Low-residue dog food can benefit a dog suffering from inflammatory bowel issues, a sensitive stomach, diarrhea or other digestive issues. Focusing on highly digestible, low-fiber foods is central to the concept of low-residue diets. Making this food yourself allows you to control the ingredients and quality.
What Is a Low-Residue Diet?
The term "low-residue diet" refers to using foods that are easily digestible and low in fiber-rich foods, which are difficult to digest. Essentially, low-residue foods leave little residue in the intestines, and are almost fully digested. This kind of diet is sometimes used in cases of inflammatory bowel disease or other digestive problems such as diarrhea or nausea. The goal is to reduce the amount of work, stress, waste and bulk within the digestive system.
Cooking Foods, Focusing on Animal Protein
Digestibility is key, so ingredients should be cooked. This includes all meats, vegetables, starches and other ingredients. Healthy oils, especially those with omega-3, are beneficial as they slow digestion, help absorb nutrients and fight inflammation that may plague the intestines. When constructing a concept for homemade low-residue dog food, focus on animal protein. The reason is twofold: A dog's diets should consist of 50 to 80 percent animal protein; and meats, fish and eggs are soft, low-fiber, highly digestible foods.
Along with the 50 to 80 percent animal protein base, serve cooked vegetables such as green beans, carrots, yellow squash, zucchini and peeled potatoes. Avoid produce with fibrous skin and seeds. Some low-fiber fruits include ripe bananas, melon or canned fruits without sugar. In addition to produce, digestible starches such as rice, oatmeal and pasta can be included in the diet, as well as healthy oils. Dairy products contain no fiber, however they may cause intestinal upset in some dogs.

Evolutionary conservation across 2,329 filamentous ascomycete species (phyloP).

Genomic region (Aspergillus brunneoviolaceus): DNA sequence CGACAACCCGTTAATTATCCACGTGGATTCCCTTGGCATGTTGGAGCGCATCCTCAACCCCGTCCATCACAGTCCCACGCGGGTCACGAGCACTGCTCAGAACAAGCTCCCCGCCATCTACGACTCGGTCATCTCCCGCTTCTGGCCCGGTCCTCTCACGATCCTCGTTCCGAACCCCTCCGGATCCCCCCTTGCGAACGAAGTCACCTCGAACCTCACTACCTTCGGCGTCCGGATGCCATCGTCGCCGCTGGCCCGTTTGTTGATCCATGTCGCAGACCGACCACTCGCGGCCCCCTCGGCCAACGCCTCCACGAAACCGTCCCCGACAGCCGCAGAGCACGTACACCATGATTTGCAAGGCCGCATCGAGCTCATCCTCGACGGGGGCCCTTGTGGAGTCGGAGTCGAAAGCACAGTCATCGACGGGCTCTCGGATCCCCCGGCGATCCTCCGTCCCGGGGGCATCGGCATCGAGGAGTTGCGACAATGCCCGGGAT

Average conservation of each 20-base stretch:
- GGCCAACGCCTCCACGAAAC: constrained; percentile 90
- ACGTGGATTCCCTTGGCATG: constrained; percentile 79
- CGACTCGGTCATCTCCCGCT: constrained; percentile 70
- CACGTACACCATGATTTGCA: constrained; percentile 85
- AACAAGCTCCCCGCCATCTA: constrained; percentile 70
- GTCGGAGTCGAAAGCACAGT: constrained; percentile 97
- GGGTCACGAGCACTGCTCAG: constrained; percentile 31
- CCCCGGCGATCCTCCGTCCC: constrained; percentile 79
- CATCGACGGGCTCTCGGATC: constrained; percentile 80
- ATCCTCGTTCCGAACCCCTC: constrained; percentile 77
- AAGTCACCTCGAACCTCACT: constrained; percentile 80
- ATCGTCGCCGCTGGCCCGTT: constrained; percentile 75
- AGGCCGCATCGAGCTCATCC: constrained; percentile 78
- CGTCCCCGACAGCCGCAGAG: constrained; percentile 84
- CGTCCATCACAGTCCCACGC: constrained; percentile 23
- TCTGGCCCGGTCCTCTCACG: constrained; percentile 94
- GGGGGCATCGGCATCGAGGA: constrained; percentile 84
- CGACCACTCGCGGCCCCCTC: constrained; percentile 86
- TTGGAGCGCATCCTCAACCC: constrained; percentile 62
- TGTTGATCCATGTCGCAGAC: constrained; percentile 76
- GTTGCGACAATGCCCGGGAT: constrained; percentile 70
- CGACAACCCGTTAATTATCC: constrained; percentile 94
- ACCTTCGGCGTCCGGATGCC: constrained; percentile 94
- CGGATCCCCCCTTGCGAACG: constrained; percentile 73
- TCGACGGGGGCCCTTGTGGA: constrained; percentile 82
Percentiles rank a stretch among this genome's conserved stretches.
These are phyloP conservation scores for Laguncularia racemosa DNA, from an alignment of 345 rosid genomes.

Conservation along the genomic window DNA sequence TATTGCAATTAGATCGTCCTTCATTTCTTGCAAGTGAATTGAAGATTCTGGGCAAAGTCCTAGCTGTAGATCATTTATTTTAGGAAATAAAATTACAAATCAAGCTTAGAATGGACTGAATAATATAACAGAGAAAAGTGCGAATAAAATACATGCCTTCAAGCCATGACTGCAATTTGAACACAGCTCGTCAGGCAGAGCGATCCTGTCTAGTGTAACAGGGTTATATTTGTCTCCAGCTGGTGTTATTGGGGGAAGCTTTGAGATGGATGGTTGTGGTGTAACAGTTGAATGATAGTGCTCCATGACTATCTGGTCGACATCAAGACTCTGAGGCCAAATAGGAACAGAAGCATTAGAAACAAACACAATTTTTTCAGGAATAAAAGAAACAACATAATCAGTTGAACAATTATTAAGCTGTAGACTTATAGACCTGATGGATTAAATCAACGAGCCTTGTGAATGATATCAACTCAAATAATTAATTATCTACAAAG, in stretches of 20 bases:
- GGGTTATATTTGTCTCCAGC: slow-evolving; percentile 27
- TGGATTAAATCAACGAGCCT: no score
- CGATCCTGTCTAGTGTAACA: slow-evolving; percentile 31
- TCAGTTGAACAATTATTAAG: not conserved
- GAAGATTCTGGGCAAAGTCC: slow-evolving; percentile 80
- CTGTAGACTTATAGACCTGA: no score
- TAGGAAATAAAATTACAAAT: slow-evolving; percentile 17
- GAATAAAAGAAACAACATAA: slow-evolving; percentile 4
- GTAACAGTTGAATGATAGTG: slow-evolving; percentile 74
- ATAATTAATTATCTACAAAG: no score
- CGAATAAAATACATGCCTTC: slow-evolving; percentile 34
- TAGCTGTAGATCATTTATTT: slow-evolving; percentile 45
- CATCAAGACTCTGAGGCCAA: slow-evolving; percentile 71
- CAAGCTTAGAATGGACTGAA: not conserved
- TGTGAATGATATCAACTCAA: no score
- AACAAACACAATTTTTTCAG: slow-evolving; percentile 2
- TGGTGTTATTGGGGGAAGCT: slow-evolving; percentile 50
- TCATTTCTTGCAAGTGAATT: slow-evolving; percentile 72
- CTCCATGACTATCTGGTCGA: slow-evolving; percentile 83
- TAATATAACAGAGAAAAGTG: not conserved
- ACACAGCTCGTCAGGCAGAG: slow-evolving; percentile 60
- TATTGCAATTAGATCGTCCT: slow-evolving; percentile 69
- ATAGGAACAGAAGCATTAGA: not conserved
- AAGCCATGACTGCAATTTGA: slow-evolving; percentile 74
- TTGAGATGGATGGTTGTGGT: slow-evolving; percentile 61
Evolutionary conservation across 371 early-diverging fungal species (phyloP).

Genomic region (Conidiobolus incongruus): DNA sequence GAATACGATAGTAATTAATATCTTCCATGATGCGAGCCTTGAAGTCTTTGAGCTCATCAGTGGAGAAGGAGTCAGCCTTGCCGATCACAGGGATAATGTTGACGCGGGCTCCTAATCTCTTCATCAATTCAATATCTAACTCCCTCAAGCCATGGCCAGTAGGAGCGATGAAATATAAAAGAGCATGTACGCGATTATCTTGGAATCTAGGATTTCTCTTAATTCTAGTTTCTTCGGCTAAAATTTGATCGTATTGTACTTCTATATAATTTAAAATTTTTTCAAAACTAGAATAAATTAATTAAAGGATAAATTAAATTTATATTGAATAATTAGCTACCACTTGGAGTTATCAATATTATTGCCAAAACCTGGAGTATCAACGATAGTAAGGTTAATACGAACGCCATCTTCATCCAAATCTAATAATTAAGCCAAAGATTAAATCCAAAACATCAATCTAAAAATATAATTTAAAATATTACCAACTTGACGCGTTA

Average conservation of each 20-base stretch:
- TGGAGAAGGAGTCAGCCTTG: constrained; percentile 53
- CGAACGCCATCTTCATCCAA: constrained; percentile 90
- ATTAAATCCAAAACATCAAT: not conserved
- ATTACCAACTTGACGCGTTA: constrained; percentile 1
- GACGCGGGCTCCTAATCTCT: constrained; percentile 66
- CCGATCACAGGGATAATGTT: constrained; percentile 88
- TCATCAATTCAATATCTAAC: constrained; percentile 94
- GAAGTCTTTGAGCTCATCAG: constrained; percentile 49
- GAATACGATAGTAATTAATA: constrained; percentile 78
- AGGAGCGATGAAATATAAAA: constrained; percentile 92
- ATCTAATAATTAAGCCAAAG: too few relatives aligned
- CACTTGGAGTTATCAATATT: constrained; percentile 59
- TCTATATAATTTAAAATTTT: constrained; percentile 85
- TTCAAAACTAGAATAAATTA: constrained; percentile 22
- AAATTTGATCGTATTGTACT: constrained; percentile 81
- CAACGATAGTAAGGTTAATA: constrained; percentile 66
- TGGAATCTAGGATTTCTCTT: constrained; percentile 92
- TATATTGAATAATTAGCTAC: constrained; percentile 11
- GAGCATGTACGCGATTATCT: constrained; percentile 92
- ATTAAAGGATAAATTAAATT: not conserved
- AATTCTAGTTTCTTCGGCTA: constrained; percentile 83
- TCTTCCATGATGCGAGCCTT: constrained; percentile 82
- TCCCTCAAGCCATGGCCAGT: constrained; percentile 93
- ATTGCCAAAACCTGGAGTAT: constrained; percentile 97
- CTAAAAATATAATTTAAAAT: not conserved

Pulling It All Together
An dog-friendly low-residue menu might include 1 pound chicken, 4 ounces cooked rice, 4 ounces yellow squash, 4 ounces cantaloupe, and a half tablespoon healthy oil. These amounts offer a ratio of 56 percent protein, 20 percent carbs and 23 percent fats. Adjust the recipe according to your dog's caloric needs. Also, dietary changes should be made gradually. Serving new food in small portions maximizes the chances your dog's body will react favorably. After all, the last thing he needs is a tummy ache.
Sarah Whitman's work has been featured in newspapers, magazines, websites and informational booklets. She is currently pursuing a master's degree in nutrition, and her projects feature nutrition and cooking, whole foods, supplements and organics. She also specializes in companion animal health, encouraging the use of whole foods, supplements and other holistic approaches to pet care.